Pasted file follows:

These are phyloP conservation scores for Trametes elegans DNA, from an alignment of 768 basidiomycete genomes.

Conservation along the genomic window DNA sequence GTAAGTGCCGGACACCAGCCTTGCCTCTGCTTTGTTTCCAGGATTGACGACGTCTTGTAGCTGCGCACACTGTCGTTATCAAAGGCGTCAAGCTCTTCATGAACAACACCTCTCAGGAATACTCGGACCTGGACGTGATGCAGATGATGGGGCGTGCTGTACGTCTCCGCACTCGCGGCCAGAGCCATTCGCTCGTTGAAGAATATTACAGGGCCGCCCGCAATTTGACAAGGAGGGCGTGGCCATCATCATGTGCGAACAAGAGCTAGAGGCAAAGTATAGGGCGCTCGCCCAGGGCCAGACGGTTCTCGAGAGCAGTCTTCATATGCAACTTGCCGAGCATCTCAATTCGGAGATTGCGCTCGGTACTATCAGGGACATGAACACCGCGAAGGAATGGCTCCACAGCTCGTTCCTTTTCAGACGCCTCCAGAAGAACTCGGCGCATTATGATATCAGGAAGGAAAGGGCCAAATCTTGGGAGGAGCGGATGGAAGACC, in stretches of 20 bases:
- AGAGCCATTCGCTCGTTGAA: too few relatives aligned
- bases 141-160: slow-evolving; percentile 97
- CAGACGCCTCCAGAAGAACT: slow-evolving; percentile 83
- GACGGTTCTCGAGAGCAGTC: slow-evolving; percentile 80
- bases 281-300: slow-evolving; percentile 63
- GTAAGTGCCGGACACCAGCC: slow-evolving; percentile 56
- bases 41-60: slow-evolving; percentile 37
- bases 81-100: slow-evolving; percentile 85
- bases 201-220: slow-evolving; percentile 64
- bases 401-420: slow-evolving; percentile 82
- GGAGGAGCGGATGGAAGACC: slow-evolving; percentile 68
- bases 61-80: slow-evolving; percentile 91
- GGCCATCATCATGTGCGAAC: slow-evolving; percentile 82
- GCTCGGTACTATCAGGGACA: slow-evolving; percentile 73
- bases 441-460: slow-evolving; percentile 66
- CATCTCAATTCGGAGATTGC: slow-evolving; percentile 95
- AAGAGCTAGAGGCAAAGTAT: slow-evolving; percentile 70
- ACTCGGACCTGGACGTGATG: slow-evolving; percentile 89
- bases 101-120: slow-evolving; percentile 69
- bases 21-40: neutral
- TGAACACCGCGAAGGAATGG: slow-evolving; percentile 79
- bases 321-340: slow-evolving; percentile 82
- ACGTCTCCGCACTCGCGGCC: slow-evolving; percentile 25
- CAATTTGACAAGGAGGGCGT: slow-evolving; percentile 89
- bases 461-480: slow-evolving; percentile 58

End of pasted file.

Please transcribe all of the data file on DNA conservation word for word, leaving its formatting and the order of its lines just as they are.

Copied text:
These are phyloP conservation scores for Trametes elegans DNA, from an alignment of 768 basidiomycete genomes.

Conservation along the genomic window DNA sequence GTAAGTGCCGGACACCAGCCTTGCCTCTGCTTTGTTTCCAGGATTGACGACGTCTTGTAGCTGCGCACACTGTCGTTATCAAAGGCGTCAAGCTCTTCATGAACAACACCTCTCAGGAATACTCGGACCTGGACGTGATGCAGATGATGGGGCGTGCTGTACGTCTCCGCACTCGCGGCCAGAGCCATTCGCTCGTTGAAGAATATTACAGGGCCGCCCGCAATTTGACAAGGAGGGCGTGGCCATCATCATGTGCGAACAAGAGCTAGAGGCAAAGTATAGGGCGCTCGCCCAGGGCCAGACGGTTCTCGAGAGCAGTCTTCATATGCAACTTGCCGAGCATCTCAATTCGGAGATTGCGCTCGGTACTATCAGGGACATGAACACCGCGAAGGAATGGCTCCACAGCTCGTTCCTTTTCAGACGCCTCCAGAAGAACTCGGCGCATTATGATATCAGGAAGGAAAGGGCCAAATCTTGGGAGGAGCGGATGGAAGACC, in stretches of 20 bases:
- AGAGCCATTCGCTCGTTGAA: too few relatives aligned
- bases 141-160: slow-evolving; percentile 97
- CAGACGCCTCCAGAAGAACT: slow-evolving; percentile 83
- GACGGTTCTCGAGAGCAGTC: slow-evolving; percentile 80
- bases 281-300: slow-evolving; percentile 63
- GTAAGTGCCGGACACCAGCC: slow-evolving; percentile 56
- bases 41-60: slow-evolving; percentile 37
- bases 81-100: slow-evolving; percentile 85
- bases 201-220: slow-evolving; percentile 64
- bases 401-420: slow-evolving; percentile 82
- GGAGGAGCGGATGGAAGACC: slow-evolving; percentile 68
- bases 61-80: slow-evolving; percentile 91
- GGCCATCATCATGTGCGAAC: slow-evolving; percentile 82
- GCTCGGTACTATCAGGGACA: slow-evolving; percentile 73
- bases 441-460: slow-evolving; percentile 66
- CATCTCAATTCGGAGATTGC: slow-evolving; percentile 95
- AAGAGCTAGAGGCAAAGTAT: slow-evolving; percentile 70
- ACTCGGACCTGGACGTGATG: slow-evolving; percentile 89
- bases 101-120: slow-evolving; percentile 69
- bases 21-40: neutral
- TGAACACCGCGAAGGAATGG: slow-evolving; percentile 79
- bases 321-340: slow-evolving; percentile 82
- ACGTCTCCGCACTCGCGGCC: slow-evolving; percentile 25
- CAATTTGACAAGGAGGGCGT: slow-evolving; percentile 89
- bases 461-480: slow-evolving; percentile 58